In addition to these large laufs, smaller laufs are also held in the city. Small laufs consist of one or two Krampus groups gathering at a specific area – always to find an eager group of fans waiting for them – and walking a planned route for approximately an hour. These laufs can actually be more entertaining to watch than the larger parades. Unlike laufs in which spectators have willingly and intentionally waited for the Krampus and know what to expect in the show, many city-goers are caught by surprise on smaller laufs. In the midst of Christmas shopping or enjoying their Glühwein and Heisse Würstel, they are suddenly surrounded by a horde of enormous creatures that beat them for seemingly no reason. Some may laugh at the attacks, but others quickly run away in bewilderment – especially the tourists who have no idea what’s going on. Another feature that makes these laufs entertaining is that the Krampuses have free reign with no metal barriers between them and their victims. Taking advantage of their sinister freedom, they often playfully run away with people’s hats, making the hatless chase after them to get it back, and even pick up the people and run away with them. These smaller laufs also include police escorts and crowd control workers to make sure that neither the Krampus actors nor the spectators get out of hand.
In smaller towns and villages, laufs are not held in predetermined routes but in the town square. In Austrian towns like Anif, Lochen and Mattsee, townspeople will gather around food and drink stands selling hot wine and Kinderpunsch („child’s punch“) and desserts like Pofese, a type of fried French Toast with plum jam inside. These laufs involve Krampuses running amidst the crowds to pat the children, beat the adults, hug the lucky ones, and pose for pictures.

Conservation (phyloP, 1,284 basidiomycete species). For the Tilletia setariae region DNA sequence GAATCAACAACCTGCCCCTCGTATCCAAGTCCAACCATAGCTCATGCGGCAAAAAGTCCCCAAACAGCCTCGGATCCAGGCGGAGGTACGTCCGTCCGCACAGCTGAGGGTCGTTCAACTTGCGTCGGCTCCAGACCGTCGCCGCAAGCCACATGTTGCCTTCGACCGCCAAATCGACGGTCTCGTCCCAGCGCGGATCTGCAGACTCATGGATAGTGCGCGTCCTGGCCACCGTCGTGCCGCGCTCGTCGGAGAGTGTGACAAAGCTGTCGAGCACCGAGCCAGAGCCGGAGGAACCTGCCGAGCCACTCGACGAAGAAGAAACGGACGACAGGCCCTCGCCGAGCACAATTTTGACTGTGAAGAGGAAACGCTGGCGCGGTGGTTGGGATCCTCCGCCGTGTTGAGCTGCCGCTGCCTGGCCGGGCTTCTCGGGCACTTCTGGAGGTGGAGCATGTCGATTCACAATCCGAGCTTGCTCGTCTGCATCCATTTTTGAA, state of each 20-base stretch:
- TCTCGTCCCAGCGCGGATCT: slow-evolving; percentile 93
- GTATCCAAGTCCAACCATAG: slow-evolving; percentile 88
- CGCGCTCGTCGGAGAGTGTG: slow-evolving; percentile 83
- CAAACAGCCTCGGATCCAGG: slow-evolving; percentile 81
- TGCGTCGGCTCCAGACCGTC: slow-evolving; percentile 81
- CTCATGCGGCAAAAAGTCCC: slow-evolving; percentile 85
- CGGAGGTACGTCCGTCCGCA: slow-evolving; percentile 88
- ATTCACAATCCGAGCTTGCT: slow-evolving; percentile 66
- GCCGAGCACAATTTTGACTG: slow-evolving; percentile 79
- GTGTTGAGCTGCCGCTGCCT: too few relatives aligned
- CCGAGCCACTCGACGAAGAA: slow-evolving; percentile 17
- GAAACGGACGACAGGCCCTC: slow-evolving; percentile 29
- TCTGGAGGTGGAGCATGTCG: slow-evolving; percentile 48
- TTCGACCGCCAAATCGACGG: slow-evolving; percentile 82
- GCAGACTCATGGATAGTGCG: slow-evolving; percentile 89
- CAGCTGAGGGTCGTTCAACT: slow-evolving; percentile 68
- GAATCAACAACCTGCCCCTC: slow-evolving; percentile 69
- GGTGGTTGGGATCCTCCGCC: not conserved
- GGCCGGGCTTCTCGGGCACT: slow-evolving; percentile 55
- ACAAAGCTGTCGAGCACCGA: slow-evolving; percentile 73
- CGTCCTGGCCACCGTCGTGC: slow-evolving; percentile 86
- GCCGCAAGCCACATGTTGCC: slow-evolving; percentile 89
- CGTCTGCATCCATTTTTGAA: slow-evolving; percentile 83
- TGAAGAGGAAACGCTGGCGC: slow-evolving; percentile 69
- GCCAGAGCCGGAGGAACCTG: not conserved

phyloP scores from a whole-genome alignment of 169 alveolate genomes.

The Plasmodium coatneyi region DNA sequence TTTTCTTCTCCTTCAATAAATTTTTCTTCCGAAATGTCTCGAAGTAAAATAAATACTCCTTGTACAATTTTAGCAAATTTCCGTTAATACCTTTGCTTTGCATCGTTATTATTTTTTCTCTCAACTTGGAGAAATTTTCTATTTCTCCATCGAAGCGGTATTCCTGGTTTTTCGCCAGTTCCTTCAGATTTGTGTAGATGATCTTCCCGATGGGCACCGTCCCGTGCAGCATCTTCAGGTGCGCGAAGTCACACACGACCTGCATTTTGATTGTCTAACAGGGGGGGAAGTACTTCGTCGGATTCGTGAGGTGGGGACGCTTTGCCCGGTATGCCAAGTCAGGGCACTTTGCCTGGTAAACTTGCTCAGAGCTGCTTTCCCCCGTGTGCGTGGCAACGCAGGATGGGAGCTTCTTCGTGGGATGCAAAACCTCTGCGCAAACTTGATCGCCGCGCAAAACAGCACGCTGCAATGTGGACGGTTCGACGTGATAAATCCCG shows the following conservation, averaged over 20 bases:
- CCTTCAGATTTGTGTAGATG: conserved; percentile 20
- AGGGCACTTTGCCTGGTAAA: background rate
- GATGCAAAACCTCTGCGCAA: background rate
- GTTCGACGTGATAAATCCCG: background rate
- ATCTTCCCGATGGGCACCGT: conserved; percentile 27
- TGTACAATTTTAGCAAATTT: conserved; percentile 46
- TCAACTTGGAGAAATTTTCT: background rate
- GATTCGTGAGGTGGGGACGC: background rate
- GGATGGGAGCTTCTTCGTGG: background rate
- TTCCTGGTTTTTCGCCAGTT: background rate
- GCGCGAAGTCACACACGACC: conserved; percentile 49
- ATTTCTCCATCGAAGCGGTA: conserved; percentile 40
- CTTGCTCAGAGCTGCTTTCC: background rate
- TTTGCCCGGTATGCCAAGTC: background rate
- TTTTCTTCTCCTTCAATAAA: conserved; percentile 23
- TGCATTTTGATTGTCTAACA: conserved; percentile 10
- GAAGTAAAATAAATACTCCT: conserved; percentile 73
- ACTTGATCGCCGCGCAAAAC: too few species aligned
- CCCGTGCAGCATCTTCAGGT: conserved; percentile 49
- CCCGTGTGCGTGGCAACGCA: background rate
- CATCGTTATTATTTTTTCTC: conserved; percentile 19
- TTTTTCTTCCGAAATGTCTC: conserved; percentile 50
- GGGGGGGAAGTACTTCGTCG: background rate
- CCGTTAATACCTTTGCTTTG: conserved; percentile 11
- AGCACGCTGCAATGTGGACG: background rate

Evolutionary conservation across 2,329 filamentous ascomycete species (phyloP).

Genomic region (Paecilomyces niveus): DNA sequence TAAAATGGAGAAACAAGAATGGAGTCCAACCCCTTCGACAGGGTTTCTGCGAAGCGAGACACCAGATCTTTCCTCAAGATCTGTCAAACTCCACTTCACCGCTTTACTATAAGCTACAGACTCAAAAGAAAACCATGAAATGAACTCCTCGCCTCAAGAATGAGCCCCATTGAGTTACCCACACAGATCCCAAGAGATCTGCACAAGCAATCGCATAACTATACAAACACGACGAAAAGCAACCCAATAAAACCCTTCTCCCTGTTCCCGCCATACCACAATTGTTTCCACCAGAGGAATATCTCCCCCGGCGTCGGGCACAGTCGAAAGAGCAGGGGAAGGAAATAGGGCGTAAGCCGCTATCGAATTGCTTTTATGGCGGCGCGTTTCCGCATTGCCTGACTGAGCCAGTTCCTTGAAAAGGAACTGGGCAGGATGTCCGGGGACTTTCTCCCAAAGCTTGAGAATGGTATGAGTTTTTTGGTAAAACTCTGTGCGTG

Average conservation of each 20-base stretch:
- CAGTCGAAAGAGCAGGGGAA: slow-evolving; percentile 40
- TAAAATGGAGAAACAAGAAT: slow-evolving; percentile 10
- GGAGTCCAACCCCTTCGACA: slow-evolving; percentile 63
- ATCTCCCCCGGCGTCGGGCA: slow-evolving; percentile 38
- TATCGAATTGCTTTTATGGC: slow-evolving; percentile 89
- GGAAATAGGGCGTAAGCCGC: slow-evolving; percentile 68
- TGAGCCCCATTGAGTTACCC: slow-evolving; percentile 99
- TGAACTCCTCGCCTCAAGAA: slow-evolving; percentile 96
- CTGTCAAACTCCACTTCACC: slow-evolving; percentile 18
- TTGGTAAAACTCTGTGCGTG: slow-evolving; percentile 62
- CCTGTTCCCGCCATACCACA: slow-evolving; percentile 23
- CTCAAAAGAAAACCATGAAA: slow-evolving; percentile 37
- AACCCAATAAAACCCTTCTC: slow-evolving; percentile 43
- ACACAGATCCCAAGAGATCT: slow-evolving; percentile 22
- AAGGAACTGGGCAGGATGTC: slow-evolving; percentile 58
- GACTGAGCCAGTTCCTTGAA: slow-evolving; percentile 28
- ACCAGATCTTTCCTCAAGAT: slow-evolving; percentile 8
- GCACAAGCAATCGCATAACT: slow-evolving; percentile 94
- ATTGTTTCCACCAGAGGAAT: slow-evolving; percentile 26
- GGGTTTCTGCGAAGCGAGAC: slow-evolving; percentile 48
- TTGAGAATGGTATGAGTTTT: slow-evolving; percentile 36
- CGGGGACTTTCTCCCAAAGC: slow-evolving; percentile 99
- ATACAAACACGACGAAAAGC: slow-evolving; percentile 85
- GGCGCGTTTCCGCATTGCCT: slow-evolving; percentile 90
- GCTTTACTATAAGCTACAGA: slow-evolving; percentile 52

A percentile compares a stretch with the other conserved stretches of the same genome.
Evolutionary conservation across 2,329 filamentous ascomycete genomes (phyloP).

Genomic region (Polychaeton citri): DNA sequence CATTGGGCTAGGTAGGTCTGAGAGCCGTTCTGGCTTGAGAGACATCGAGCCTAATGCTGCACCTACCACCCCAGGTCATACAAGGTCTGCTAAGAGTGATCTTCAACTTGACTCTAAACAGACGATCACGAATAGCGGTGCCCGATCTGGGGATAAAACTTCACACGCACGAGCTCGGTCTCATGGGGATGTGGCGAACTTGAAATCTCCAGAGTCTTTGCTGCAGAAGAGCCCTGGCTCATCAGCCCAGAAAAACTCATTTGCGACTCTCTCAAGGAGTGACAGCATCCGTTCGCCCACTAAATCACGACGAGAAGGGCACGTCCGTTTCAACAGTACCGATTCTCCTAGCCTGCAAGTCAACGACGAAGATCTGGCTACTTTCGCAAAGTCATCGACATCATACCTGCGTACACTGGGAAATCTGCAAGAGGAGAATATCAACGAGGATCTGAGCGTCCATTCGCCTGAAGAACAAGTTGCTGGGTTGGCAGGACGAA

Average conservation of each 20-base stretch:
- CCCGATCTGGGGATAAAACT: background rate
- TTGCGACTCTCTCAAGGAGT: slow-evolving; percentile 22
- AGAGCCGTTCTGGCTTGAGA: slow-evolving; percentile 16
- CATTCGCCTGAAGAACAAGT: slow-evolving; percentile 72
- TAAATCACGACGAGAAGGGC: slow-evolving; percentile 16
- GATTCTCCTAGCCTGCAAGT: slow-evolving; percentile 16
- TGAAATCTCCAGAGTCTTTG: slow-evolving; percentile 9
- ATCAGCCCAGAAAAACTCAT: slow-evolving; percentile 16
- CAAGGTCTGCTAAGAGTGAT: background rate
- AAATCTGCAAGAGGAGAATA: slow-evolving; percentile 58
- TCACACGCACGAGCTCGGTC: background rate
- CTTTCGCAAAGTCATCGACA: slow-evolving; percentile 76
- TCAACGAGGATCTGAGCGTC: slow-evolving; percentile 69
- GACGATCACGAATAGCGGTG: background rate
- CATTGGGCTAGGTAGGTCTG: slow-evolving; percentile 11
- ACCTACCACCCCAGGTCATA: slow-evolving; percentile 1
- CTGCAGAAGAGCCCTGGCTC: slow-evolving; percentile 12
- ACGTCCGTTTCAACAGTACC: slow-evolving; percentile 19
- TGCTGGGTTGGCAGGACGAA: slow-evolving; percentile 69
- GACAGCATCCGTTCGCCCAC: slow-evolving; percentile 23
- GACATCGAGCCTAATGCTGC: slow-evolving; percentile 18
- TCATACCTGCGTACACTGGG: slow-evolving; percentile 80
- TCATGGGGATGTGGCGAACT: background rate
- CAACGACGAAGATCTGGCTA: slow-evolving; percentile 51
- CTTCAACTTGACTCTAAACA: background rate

To assist the Krampus fanatics throughout Salzburg and the wider Krampus-roaring realm, a website has been created. The site is www.krampuszeit.at, which literally translates to „Krampus Time.“ Developed in September of 2013 by Christoph Haubner, the site has assisted over 4,500 users to date easily locate laufs throughout the cities and countrysides. The site is written in German but can be easily translated into English through Google.
Christoph himself is a resident of Salzburg and has been involved with the Krampus group Alterbach Teufeln („Alterbach River Devils“) since 2008. He was inspired to create a website for his fellow Krampus enthusiasts to make the most of their holiday season. The site lists where laufs will be held throughout Austria and Germany, providing the date, time and location where they can be found. Christoph researches his information through individual Krampus group websites and Facebook pages, many of which other lauf enthusiasts may not know about. Users are never required to provide their demographics when entering Krampuszeit, as other event websites require users to do. This feature was an additional motivator for Christoph to create Krampuszeit, as he believes people should never have to give away any personal information to learn about what’s happening in their own community. In addition, his website includes a News page with photos and reviews of laufs as they occur. There is also a Groups page which provides photos and information about Krampus groups throughout the region, serving as a wonderful way for viewers to learn about these groups and the actors themselves to discover one another.